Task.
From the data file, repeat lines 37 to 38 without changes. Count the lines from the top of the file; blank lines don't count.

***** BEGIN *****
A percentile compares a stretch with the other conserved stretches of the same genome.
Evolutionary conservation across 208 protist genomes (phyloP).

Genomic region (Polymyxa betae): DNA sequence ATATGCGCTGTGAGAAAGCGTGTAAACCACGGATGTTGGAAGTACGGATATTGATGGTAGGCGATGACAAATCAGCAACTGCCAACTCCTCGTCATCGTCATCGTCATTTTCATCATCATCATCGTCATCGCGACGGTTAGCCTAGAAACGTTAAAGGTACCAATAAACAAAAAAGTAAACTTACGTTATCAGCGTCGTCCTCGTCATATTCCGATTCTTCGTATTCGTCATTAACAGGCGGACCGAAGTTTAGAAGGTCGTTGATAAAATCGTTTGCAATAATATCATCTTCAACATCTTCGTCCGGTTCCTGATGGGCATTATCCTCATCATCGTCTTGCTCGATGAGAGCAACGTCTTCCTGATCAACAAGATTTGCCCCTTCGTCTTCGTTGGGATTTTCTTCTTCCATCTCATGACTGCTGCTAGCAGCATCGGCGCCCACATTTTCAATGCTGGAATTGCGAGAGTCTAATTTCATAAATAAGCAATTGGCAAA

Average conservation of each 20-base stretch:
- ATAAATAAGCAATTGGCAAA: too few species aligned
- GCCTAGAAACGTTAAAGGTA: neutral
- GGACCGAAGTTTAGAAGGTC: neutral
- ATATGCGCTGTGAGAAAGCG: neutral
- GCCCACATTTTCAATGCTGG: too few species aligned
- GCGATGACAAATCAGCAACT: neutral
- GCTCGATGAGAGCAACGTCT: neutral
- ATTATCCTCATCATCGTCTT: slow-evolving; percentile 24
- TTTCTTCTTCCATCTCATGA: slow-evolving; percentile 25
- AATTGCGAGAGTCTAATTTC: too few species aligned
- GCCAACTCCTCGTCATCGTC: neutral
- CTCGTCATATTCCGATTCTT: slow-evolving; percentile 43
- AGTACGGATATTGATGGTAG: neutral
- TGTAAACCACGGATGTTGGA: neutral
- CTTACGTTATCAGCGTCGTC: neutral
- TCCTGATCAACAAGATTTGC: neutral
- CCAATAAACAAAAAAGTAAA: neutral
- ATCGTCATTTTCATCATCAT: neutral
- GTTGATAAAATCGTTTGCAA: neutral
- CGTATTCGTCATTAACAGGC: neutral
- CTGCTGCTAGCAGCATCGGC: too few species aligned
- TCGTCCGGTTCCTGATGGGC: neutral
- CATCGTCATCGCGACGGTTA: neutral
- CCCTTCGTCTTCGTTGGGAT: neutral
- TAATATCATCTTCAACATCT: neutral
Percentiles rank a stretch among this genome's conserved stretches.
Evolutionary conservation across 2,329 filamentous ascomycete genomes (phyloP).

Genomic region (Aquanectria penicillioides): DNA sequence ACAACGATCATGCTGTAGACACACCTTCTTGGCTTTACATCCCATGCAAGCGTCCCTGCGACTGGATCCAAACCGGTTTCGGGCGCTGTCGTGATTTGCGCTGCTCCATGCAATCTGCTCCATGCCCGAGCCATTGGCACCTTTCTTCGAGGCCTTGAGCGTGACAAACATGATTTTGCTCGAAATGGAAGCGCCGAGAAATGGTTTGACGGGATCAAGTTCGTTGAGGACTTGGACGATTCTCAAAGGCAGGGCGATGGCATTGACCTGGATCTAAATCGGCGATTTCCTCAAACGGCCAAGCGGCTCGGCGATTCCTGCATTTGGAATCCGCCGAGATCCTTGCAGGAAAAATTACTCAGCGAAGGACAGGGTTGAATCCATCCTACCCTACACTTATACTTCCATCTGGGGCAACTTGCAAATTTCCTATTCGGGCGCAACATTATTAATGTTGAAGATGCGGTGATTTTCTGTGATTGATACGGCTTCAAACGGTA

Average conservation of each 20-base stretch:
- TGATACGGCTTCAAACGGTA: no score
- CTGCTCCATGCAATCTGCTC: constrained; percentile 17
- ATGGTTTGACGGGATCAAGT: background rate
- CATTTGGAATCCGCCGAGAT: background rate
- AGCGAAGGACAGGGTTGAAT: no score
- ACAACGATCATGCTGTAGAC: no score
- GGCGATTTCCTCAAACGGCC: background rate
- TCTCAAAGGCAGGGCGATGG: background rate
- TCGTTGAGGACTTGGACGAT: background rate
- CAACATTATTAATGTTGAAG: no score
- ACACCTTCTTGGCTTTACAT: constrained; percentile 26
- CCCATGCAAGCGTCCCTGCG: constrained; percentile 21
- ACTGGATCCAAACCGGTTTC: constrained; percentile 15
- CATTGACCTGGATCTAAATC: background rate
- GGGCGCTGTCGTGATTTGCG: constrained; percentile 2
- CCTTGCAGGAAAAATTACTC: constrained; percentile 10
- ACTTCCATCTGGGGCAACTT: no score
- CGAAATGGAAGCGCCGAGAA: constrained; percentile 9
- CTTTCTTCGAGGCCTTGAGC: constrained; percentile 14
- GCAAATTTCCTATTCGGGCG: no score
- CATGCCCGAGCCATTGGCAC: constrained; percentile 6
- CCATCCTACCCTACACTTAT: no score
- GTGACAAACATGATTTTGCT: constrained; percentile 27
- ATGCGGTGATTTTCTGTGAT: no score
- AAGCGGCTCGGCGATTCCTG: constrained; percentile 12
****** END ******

- CATTTGGAATCCGCCGAGAT: background rate
- AGCGAAGGACAGGGTTGAAT: no score